Prof. finds social media linked to decline in vaccination

December 4, 2020

Disinformation campaigns launched on social media platforms have been linked to a decline in vaccination, Professor Steven Wilson (POL) found in a study that looked at social media and vaccine hesitancy. 

Previous studies have shown that the most prominent vaccine content on social media is anti-vaccination messages, according to the study. There have also been campaigns linked to Russian pseudo-state actors which spread anti-vaccination messages on social media

Researchers looked across different countries around the globe to understand the impacts of social media on vaccine hesitancy, according to the study. The study examined social media in two dimensions: usage of social media platforms as a means of organizing action and the level of negativity surrounding vaccines on social media platforms, according to the study. To measure their findings, the researchers polled the sample population and questioned their hesitancy towards vaccines and whether they thought vaccinating was unsafe. Researchers also compared data from the World Health Organization (WHO) to determine the vaccination rates across 166 countries.

The study found that social media’s influence on an individual’s offline actions is largely related to anti-vaccination sentiment, that vaccinations are unsafe, according to the study. Researchers also found that foreign disinformation campaigns have led to a drop in mean vaccination coverage and negative discussion of vaccines on social media platforms, according to the study. The results found a 15 percent increase in negative tweets regarding vaccines.   

“These findings suggest that combating disinformation and misinformation regarding vaccines online is critical to reversing the growth in vaccine hesitancy around the world,” the study explains.

The study noted the significance that policy makers should combat anti-vaccination campaigns on social media before releasing the vaccine for the coronavirus since social media could increase the public’s hesitancy to get vaccinated.

To get their results, researchers looked at five dimensions to understand public hesitancy: access, awareness, affordability, acceptance and activation. Misinformation which was spread on social media was linked to the public’s hesitance on whether a vaccine is safe or not, thus targeting their acceptance of vaccines, according to the study.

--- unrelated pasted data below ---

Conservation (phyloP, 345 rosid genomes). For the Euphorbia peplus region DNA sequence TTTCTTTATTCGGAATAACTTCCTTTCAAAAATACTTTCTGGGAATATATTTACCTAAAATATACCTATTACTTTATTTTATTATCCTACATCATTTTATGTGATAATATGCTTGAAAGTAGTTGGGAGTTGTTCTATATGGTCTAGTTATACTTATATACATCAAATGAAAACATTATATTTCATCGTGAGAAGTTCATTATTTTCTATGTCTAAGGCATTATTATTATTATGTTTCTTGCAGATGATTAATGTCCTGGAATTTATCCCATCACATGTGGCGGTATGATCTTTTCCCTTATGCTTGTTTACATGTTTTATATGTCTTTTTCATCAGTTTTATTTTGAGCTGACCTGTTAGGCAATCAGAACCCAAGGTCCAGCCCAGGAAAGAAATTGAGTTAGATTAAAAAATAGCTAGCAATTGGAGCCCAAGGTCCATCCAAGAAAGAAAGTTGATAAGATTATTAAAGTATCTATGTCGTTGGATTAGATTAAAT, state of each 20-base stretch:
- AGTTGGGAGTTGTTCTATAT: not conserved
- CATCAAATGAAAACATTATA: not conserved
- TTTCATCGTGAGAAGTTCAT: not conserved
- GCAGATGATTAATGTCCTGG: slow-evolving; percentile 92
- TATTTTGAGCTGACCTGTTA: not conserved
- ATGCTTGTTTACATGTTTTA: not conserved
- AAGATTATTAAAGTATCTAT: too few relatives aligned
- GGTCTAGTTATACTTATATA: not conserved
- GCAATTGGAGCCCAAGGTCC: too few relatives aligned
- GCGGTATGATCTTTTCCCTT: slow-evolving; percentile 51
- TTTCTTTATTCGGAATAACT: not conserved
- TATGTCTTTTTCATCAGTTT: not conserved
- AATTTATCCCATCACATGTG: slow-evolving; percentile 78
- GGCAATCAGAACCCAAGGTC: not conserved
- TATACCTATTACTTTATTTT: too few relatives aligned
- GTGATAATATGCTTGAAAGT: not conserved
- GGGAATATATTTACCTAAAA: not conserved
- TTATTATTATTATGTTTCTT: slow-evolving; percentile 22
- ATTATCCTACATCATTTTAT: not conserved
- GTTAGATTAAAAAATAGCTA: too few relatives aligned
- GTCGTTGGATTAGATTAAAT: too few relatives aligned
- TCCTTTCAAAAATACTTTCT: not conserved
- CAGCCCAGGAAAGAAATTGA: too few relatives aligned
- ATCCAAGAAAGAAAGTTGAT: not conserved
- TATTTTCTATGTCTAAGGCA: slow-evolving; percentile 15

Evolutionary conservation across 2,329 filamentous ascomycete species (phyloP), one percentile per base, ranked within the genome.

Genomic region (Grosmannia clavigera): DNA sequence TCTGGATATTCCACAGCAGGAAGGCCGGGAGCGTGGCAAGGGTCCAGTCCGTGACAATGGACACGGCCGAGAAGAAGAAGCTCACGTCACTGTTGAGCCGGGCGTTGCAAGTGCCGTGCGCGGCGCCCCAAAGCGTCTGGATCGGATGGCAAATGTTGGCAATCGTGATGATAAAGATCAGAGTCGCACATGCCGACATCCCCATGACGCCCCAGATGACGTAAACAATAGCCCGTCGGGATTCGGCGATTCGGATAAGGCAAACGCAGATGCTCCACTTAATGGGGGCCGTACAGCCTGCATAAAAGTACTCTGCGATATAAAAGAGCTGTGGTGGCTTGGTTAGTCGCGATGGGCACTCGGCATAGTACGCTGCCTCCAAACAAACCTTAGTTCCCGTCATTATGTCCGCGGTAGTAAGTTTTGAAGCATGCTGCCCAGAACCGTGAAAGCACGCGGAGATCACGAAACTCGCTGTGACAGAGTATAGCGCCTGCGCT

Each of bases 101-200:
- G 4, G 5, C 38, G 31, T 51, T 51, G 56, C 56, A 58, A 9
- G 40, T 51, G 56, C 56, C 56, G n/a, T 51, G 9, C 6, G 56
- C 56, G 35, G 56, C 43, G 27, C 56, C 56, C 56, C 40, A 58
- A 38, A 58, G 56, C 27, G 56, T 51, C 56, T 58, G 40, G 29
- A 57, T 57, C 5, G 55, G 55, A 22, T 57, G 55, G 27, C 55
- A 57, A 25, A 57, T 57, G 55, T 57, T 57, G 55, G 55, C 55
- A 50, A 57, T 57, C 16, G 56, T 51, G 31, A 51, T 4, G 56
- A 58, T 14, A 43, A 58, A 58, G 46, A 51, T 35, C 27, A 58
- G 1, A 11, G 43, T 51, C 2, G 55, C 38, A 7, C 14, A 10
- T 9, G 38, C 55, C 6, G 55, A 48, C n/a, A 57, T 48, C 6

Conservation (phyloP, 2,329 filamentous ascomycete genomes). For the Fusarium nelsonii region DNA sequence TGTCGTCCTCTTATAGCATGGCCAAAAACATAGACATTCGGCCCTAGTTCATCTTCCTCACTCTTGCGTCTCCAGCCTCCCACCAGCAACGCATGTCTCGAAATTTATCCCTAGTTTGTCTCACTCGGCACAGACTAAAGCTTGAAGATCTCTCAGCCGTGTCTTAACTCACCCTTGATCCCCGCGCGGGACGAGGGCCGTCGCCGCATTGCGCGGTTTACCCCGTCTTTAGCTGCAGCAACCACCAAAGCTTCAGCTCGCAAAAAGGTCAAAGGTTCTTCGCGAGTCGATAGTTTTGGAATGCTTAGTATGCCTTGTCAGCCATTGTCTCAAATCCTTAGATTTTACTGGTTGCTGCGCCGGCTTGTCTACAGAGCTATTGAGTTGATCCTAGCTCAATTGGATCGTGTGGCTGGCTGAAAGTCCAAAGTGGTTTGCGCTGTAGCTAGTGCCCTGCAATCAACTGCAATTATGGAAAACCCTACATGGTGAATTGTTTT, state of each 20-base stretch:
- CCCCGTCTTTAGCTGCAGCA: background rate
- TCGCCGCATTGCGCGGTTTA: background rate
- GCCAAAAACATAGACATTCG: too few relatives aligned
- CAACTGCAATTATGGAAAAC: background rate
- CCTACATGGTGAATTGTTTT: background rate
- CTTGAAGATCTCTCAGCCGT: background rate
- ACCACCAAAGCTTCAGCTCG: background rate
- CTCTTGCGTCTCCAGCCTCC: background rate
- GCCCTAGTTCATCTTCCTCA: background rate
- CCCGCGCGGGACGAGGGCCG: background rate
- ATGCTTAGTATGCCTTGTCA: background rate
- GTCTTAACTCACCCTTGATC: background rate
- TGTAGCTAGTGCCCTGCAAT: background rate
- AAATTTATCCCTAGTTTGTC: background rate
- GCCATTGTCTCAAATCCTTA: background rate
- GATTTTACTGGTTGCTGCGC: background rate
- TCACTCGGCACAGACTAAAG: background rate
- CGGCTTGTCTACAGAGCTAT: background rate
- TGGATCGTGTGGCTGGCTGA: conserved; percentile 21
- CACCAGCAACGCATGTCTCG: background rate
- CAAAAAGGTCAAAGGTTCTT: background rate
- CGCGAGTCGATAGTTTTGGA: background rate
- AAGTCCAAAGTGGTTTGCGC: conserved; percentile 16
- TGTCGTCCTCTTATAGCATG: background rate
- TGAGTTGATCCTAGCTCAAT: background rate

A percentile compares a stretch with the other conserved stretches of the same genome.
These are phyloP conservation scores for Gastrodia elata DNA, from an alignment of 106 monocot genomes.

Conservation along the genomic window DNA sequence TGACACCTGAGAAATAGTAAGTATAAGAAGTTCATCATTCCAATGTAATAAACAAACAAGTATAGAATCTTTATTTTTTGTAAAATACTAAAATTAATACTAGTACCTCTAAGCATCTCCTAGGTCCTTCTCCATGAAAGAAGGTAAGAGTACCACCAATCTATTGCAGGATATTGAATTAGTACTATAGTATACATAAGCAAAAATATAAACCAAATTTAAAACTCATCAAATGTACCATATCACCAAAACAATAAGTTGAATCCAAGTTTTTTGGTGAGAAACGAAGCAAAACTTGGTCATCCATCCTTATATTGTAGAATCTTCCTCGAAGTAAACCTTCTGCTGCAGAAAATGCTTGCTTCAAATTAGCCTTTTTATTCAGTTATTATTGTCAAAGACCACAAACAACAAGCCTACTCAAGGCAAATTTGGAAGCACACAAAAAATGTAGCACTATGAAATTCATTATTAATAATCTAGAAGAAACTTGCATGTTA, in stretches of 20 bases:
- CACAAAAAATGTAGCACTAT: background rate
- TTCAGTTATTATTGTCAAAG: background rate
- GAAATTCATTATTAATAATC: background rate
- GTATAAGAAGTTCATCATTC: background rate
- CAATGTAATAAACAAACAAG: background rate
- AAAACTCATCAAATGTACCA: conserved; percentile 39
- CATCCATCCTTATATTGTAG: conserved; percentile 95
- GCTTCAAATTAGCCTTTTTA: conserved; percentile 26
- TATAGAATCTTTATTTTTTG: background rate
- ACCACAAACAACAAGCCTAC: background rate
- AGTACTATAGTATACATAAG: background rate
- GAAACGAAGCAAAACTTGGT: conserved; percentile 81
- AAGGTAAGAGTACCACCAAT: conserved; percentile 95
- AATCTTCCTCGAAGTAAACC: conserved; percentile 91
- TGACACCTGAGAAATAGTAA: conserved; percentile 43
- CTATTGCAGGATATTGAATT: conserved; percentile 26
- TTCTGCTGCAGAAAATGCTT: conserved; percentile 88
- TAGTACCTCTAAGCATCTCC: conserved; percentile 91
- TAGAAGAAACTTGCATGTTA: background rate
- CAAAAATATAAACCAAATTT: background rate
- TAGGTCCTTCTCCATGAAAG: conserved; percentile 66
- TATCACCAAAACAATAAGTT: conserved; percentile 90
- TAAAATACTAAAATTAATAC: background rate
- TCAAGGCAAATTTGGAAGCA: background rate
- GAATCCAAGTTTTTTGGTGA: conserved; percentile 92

Foreign disinformation campaigns sway the public’s activation of vaccines since it persuades them to not receive their vaccinations. The variables relating to access, awareness and affordability were previously focused on in previous studies so they were not the main focus in this study. 

Researchers looked at people’s tweets and were able to measure the sample population’s  location using GPS technology and contextual regional clues; whether they were talking about vaccinations by looking at the key words ‘vaccine,’ vaccination’ and ‘vaxx,’ and sentiment of the tweet by using a sentiment lexicon which labels words as positive, negative or neutral.  Researchers also measured how likely a person would be to use social media to organize offline action, according to the study. They measured this with a five-point Likert scale which participants could select never to almost never to regularly. 

The study noted that historically, public health trends exhibit that wealthy, developed democratic countries are more likely to have better health outcomes in relativity to less developed countries. However, more modern trends show that anti-vaccination sentiment is heavily concentrated in the wealthier, more developed democracies, according to the study. This reversal of trends can be contributed in part to the influence of social media, because while social media provides a new network of communication, it also allows for opinions which negatively impact public health.

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